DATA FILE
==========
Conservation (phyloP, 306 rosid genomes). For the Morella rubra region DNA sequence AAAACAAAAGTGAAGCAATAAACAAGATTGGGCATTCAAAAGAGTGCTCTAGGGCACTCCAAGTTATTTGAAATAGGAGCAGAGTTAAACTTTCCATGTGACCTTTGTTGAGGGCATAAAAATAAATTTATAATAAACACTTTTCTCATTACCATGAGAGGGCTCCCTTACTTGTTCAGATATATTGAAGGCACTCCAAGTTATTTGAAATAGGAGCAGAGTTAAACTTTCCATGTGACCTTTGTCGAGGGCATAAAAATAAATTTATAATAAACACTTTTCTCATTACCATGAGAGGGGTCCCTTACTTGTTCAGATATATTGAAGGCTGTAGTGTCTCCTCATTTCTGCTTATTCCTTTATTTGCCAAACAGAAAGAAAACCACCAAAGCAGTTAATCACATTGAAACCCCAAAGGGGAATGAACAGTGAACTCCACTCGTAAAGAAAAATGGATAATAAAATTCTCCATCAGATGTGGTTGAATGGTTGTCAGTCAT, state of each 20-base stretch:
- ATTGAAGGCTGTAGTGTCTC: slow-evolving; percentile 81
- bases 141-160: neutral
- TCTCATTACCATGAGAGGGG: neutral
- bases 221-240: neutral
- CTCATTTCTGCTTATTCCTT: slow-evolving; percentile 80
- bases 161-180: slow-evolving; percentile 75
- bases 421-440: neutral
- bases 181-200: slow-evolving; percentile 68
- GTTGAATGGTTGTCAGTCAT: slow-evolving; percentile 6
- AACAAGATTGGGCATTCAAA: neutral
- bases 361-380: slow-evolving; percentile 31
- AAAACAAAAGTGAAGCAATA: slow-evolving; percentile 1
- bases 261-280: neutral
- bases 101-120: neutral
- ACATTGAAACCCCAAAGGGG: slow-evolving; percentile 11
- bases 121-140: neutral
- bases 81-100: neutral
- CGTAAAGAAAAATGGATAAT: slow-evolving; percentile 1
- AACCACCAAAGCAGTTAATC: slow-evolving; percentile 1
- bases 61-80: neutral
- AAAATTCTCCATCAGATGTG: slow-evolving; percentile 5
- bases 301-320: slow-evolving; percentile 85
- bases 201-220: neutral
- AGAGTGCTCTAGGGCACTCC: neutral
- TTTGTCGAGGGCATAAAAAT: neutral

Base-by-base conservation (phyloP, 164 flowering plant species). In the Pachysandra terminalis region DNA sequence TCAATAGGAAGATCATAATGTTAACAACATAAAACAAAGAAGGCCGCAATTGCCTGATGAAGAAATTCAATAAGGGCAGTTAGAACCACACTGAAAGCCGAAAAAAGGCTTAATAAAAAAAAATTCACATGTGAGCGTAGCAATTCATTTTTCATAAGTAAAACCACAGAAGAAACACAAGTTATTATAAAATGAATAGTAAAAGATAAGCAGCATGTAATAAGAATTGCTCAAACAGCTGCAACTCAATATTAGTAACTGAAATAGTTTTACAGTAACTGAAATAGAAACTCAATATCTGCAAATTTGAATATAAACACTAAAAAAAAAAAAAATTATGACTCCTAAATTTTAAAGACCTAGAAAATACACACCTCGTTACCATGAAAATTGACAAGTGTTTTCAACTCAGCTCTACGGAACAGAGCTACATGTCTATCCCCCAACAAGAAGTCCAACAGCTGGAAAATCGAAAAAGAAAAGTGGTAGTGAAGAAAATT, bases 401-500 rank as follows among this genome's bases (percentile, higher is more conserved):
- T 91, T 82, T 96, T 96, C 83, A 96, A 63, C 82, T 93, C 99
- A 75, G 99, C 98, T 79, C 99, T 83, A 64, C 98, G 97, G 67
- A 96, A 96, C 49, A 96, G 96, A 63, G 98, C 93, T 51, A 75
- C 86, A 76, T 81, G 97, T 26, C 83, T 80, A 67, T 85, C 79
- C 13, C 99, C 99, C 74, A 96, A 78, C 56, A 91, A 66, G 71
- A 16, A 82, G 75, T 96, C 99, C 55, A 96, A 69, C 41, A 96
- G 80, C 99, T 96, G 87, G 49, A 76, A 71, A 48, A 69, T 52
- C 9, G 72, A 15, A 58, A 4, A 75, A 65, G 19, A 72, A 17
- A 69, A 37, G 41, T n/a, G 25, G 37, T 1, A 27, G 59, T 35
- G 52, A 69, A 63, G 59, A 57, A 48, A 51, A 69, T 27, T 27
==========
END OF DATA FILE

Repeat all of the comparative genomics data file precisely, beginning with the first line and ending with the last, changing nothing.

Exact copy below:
Conservation (phyloP, 306 rosid genomes). For the Morella rubra region DNA sequence AAAACAAAAGTGAAGCAATAAACAAGATTGGGCATTCAAAAGAGTGCTCTAGGGCACTCCAAGTTATTTGAAATAGGAGCAGAGTTAAACTTTCCATGTGACCTTTGTTGAGGGCATAAAAATAAATTTATAATAAACACTTTTCTCATTACCATGAGAGGGCTCCCTTACTTGTTCAGATATATTGAAGGCACTCCAAGTTATTTGAAATAGGAGCAGAGTTAAACTTTCCATGTGACCTTTGTCGAGGGCATAAAAATAAATTTATAATAAACACTTTTCTCATTACCATGAGAGGGGTCCCTTACTTGTTCAGATATATTGAAGGCTGTAGTGTCTCCTCATTTCTGCTTATTCCTTTATTTGCCAAACAGAAAGAAAACCACCAAAGCAGTTAATCACATTGAAACCCCAAAGGGGAATGAACAGTGAACTCCACTCGTAAAGAAAAATGGATAATAAAATTCTCCATCAGATGTGGTTGAATGGTTGTCAGTCAT, state of each 20-base stretch:
- ATTGAAGGCTGTAGTGTCTC: slow-evolving; percentile 81
- bases 141-160: neutral
- TCTCATTACCATGAGAGGGG: neutral
- bases 221-240: neutral
- CTCATTTCTGCTTATTCCTT: slow-evolving; percentile 80
- bases 161-180: slow-evolving; percentile 75
- bases 421-440: neutral
- bases 181-200: slow-evolving; percentile 68
- GTTGAATGGTTGTCAGTCAT: slow-evolving; percentile 6
- AACAAGATTGGGCATTCAAA: neutral
- bases 361-380: slow-evolving; percentile 31
- AAAACAAAAGTGAAGCAATA: slow-evolving; percentile 1
- bases 261-280: neutral
- bases 101-120: neutral
- ACATTGAAACCCCAAAGGGG: slow-evolving; percentile 11
- bases 121-140: neutral
- bases 81-100: neutral
- CGTAAAGAAAAATGGATAAT: slow-evolving; percentile 1
- AACCACCAAAGCAGTTAATC: slow-evolving; percentile 1
- bases 61-80: neutral
- AAAATTCTCCATCAGATGTG: slow-evolving; percentile 5
- bases 301-320: slow-evolving; percentile 85
- bases 201-220: neutral
- AGAGTGCTCTAGGGCACTCC: neutral
- TTTGTCGAGGGCATAAAAAT: neutral

Base-by-base conservation (phyloP, 164 flowering plant species). In the Pachysandra terminalis region DNA sequence TCAATAGGAAGATCATAATGTTAACAACATAAAACAAAGAAGGCCGCAATTGCCTGATGAAGAAATTCAATAAGGGCAGTTAGAACCACACTGAAAGCCGAAAAAAGGCTTAATAAAAAAAAATTCACATGTGAGCGTAGCAATTCATTTTTCATAAGTAAAACCACAGAAGAAACACAAGTTATTATAAAATGAATAGTAAAAGATAAGCAGCATGTAATAAGAATTGCTCAAACAGCTGCAACTCAATATTAGTAACTGAAATAGTTTTACAGTAACTGAAATAGAAACTCAATATCTGCAAATTTGAATATAAACACTAAAAAAAAAAAAAATTATGACTCCTAAATTTTAAAGACCTAGAAAATACACACCTCGTTACCATGAAAATTGACAAGTGTTTTCAACTCAGCTCTACGGAACAGAGCTACATGTCTATCCCCCAACAAGAAGTCCAACAGCTGGAAAATCGAAAAAGAAAAGTGGTAGTGAAGAAAATT, bases 401-500 rank as follows among this genome's bases (percentile, higher is more conserved):
- T 91, T 82, T 96, T 96, C 83, A 96, A 63, C 82, T 93, C 99
- A 75, G 99, C 98, T 79, C 99, T 83, A 64, C 98, G 97, G 67
- A 96, A 96, C 49, A 96, G 96, A 63, G 98, C 93, T 51, A 75
- C 86, A 76, T 81, G 97, T 26, C 83, T 80, A 67, T 85, C 79
- C 13, C 99, C 99, C 74, A 96, A 78, C 56, A 91, A 66, G 71
- A 16, A 82, G 75, T 96, C 99, C 55, A 96, A 69, C 41, A 96
- G 80, C 99, T 96, G 87, G 49, A 76, A 71, A 48, A 69, T 52
- C 9, G 72, A 15, A 58, A 4, A 75, A 65, G 19, A 72, A 17
- A 69, A 37, G 41, T n/a, G 25, G 37, T 1, A 27, G 59, T 35
- G 52, A 69, A 63, G 59, A 57, A 48, A 51, A 69, T 27, T 27